Threads for drewr

  1. 4

    As a long-time Clojure and Java programmer, I don’t agree with Eric here. Clojure is really just a Lisp targeting the JVM. If you like Lisp and you’re in a context where you can make use of the JVM (which is more places than I thought that would be a decade ago), it is an absolutely fantastic language. The combination of the most powerful language family on a ubiquitous runtime has lived up to its promises. I still prototype ideas in it even if I’m not going to use the code in production.

    But Java is still very relevant, particularly for team-maintained large codebases, or where you really need to just write Java and Clojure is only adding noise. Good Clojure can be written and maintained by a large team, but it takes above-average Clojure programmers to do so and almost by definition you can’t have a large team (>10) of above-average Clojure programmers.

    1. 2

      I don’t really follow the argument about large teams to be honest. My experience is that the problem with large teams has little to do with the choice of technology. Large teams introduce a lot of communication overhead, which makes for longer meetings, more emails, and more confusion where left hand doesn’t know what the right hand is doing.

      Any large project can and should be broken down into smaller projects maintained by small teams. This is basically why microservice architecture has become so popular of late. Breaking things up is the best way to ensure that projects are maintainable regardless of the choice of language.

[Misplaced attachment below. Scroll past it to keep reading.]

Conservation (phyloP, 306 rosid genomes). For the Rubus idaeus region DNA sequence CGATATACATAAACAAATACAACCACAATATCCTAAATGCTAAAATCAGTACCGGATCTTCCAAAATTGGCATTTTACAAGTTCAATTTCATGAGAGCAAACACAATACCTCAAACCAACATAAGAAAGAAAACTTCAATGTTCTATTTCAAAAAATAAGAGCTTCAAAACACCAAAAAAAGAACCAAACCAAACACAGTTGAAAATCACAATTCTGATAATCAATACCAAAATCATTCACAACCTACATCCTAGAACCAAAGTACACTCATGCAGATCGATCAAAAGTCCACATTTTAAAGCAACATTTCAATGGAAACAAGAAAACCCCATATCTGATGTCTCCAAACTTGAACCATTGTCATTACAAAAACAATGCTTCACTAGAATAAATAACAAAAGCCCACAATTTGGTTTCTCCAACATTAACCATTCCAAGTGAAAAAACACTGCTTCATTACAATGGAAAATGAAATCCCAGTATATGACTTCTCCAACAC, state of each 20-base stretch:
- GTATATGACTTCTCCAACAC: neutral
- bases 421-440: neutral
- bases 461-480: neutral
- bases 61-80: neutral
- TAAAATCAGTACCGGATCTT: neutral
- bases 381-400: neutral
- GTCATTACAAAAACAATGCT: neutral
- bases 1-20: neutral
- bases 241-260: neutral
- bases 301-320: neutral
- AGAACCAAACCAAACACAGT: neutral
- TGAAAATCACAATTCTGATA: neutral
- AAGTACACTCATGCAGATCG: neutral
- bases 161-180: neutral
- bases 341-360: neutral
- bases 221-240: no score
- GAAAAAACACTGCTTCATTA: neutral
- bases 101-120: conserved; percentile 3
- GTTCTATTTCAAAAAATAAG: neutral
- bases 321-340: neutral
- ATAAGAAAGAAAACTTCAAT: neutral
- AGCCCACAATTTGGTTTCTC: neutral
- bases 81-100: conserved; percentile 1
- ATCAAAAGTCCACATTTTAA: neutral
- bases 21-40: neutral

All that said, I do think that Clojure tends to work best when you have mostly experienced developers working on a project. It’s also not a great choice if you’re doing a lot of rapid hiring where you’re going to have to train a lot of new devs on the language. So, Clojure will never replace languages like Java in corporate environments.

      1. 2

        I don’t really follow the argument about large teams to be honest.

        I should probably have used a “large codebase,” which is more likely to need a large team supporting it. But you’re right, it’s not necessarily true. And that’s much more likely to occur with Java both because it’s a verbose language, and static typing enables it.

    1. 3

      It didn’t work for me because I don’t load JS by default. I’ve gotten to where I use noscript 100% of the time. At first I couldn’t get over the added burden, but now I marvel at how we actually let web browsers load arbitrary code and run it on our machine without our permission.

      1. 11

        You approximate this without JS by using invisible text. For example:

        <p>echo hello<span style="display: inline-block; width: 0.1; height: 0.1; overflow: hidden;">; rm -rf /;</span> world</p>

        Verified just now on Google Chrome Version 86.0.4240.80.

        1. 2

          At first I couldn’t get over the added burden

          Same here. But then, at some point you look over at a colleague’s screen and marvel at how much crap some sites load, and people put up with. I was looking for some information with a colleague and he found a site which showed a small rectangle with information which was decked on 3 sides with ads. I think there must’ve been 6 or 7 annoying ads surrounding the actual thing we were looking for!

          His response: Oh, I don’t even notice those anymore.

        1. 12

          Interactive HTML in our emails, what could possibly go wrong. This is a security nightmare lying in wait.

          1. 3

            Inorite, Google Wave died for good reason.

          1. 3

            Just built my second Atreus, can’t live without them!

            1. 18

              In my opinion, it’s too specific. We don’t have a tag for ClojureScript, there’s not even a tag for Clojure itself.

              I’m using Lisp for Clojure and, in some cases, Java, because Clojure is run on JVM. I suggest you to use Haskell and maybe JavaScript.

              1. 1

                I want to echo this. Also note: Tag’s are for specifically ignoring topics, does purescript warrant enough clout to be ignored?

                1. 2

                  Helpful feedback. Still getting a feel for the site. Thanks both!

                  1. 1

                    No problem! Welcome! :-)